This is a guide to the McPartland-Smith amendments to the Building Safety Bill, as at 27 July 2021. We recommend that you read it together with the amendments. Many thanks to Liam Spender for providing this helpful summary.
We cautiously welcome today’s shock government announcement on EWS1 and the need to inject some much-needed common sense into how building safety is being handled for low- and medium-rise apartment buildings – a true and proportionate risk-based approach is something we have been calling for since we relaunched our campaign.
The Building Safety Bill offers the unique chance for the Government to finally take control of the building safety crisis and, once and for all, to help leaseholders who, through no fault of their own, have found themselves physically, financially and mentally trapped. Unfortunately, the Government still seems scared of getting a grip on this nightmare that has blighted our lives for years.
Last night Conservative MPs voted to remove an amendment to the Fire Safety Bill that would have protected leaseholders from the cost of replacing dangerous cladding. The amendment was rejected 322 to 253.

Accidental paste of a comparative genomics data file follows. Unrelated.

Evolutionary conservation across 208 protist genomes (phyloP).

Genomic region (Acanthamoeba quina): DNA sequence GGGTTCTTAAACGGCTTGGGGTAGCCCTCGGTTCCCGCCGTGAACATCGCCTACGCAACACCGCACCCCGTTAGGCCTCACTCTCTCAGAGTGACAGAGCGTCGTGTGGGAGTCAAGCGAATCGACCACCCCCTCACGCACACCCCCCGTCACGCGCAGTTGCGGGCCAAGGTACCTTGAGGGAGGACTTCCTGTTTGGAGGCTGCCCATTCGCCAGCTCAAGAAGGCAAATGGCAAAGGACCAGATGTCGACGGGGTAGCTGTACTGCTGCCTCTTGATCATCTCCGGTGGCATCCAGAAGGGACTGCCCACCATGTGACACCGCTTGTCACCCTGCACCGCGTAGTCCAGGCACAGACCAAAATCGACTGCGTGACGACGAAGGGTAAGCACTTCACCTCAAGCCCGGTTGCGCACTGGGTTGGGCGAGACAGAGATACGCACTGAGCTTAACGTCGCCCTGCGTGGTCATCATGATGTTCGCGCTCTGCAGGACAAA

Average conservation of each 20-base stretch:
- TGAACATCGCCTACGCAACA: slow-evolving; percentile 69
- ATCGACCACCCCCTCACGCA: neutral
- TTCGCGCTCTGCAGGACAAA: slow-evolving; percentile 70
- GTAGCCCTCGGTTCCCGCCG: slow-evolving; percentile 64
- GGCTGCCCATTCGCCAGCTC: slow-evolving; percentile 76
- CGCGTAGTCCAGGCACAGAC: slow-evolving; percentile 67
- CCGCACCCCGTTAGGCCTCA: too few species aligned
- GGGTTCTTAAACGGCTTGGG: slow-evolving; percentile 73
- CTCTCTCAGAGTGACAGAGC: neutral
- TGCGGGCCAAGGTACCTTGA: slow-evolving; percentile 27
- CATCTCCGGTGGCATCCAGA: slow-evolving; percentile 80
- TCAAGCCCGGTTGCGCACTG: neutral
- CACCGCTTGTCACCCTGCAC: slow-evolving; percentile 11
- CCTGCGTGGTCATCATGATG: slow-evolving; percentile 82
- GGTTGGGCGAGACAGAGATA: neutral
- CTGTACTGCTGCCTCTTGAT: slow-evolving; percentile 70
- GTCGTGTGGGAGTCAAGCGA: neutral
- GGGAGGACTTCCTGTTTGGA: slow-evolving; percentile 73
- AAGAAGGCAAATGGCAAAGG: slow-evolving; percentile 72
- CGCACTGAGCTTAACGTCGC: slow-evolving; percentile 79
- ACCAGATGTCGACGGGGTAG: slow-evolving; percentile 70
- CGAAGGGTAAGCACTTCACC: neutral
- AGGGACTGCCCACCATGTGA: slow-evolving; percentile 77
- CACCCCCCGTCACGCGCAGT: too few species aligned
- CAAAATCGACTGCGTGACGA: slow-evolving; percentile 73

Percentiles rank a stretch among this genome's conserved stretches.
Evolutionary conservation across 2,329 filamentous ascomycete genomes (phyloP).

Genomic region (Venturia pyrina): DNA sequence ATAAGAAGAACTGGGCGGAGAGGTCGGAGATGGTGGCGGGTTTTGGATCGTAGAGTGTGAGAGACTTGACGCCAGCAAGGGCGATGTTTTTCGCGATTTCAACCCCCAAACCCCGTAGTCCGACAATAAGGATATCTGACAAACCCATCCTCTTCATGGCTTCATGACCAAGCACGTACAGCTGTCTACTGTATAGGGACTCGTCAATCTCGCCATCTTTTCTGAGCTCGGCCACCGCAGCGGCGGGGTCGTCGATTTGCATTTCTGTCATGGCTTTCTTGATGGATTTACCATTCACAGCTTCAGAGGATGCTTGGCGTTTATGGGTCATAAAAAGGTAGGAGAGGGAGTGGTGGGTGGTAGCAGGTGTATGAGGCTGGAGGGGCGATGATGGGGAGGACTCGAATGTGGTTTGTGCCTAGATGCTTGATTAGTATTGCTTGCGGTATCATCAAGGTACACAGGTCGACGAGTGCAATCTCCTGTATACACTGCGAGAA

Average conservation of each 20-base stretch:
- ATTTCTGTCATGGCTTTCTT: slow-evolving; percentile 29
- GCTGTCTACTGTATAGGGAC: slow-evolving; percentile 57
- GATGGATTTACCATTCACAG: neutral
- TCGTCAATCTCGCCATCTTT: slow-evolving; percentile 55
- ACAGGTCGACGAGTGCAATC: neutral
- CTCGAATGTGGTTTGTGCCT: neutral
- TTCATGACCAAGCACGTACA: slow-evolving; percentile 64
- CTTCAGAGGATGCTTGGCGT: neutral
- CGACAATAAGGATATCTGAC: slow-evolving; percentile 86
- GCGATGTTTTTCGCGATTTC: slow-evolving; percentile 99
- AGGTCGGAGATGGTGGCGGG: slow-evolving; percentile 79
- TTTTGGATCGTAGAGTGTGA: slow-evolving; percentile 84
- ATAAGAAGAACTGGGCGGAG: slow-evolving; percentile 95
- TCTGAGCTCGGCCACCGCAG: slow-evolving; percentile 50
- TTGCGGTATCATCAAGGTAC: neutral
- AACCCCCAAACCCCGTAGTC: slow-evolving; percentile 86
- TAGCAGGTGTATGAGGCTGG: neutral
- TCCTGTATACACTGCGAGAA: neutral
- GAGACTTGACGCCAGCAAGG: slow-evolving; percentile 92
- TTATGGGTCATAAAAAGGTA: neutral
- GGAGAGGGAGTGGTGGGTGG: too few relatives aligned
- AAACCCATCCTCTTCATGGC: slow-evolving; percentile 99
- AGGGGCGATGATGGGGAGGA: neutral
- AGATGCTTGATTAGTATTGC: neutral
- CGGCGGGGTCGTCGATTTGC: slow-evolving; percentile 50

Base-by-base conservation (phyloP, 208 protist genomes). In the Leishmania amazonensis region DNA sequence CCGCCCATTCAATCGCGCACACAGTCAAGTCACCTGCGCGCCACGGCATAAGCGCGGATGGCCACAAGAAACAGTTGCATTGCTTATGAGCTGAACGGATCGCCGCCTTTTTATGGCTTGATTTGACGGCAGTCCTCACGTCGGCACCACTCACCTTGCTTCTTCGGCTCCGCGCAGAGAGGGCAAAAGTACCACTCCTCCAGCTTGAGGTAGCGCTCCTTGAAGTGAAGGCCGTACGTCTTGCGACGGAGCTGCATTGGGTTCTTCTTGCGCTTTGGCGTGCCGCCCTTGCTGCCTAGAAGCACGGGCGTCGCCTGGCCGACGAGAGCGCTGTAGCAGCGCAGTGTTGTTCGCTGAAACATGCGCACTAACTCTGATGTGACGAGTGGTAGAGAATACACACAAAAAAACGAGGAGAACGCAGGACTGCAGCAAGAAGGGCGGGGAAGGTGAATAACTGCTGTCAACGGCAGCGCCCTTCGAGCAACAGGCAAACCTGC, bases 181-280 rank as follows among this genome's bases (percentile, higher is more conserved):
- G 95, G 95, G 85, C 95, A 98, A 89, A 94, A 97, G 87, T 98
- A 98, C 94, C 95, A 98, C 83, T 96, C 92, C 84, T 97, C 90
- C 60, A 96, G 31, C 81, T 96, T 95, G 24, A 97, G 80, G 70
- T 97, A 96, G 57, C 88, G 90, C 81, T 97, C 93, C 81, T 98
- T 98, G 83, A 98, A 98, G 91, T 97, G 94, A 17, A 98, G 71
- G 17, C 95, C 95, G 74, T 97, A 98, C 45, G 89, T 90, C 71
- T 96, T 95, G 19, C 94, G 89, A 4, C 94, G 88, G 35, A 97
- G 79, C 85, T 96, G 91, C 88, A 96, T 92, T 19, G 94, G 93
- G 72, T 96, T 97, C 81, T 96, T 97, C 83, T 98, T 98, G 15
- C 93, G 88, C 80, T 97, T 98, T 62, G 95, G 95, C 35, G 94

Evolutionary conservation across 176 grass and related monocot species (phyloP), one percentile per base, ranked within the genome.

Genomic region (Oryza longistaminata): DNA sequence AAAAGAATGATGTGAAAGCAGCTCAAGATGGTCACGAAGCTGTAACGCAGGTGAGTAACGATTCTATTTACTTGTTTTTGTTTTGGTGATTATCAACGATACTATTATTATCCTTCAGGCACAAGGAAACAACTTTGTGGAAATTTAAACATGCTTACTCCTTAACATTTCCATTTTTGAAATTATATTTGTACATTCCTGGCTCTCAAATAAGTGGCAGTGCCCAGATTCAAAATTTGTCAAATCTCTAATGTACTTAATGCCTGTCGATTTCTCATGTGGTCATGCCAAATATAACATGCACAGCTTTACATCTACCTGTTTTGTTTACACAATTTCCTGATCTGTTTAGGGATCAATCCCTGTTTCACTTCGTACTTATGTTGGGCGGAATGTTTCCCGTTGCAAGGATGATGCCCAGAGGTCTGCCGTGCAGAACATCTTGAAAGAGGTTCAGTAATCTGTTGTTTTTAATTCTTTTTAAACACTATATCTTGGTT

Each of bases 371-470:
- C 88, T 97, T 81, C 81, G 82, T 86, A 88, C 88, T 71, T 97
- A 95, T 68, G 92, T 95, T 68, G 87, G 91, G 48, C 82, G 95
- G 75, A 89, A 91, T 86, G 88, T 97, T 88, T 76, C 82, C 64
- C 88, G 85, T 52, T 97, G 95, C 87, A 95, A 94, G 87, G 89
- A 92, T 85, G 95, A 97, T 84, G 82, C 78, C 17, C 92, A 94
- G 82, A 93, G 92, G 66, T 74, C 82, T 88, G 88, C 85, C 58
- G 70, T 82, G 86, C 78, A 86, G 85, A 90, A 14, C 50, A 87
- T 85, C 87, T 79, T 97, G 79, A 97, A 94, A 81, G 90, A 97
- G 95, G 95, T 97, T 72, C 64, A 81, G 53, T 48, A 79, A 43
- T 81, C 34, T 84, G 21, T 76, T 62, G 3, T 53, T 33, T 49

When Lord Greenhalgh (Minister for Building Safety) and Richard Goodman (Director-General for Building Safety at MHCLG) appeared before the HCLG Committee on 8th March, it was already 1,363 days since the Grenfell tragedy. Forty-five months. Almost four years. Yet there was still no sign of urgency in solving the building safety crisis for the thousands of leaseholders who remain trapped.
Leaseholders frequently tell us they have heard nothing since their building applied to the Building Safety Fund last summer. When asked why the pace of non-ACM remediation funding has been so slow (only £160m of the £1bn fund has been allocated so far), Lord Greenhalgh said the delays were due to applicants, as information is missing or insufficient in about half of all registrations.
When we relaunched our campaign in September 2020, one of our key Campaign Aims was a fairer, faster process to replace EWS1 together with the Government funding necessary to ensure all buildings requiring a form are surveyed at pace, to help the millions of people trapped in limbo due to the zero-risk approach inherent in the Government’s January 2020 Advice Notes.
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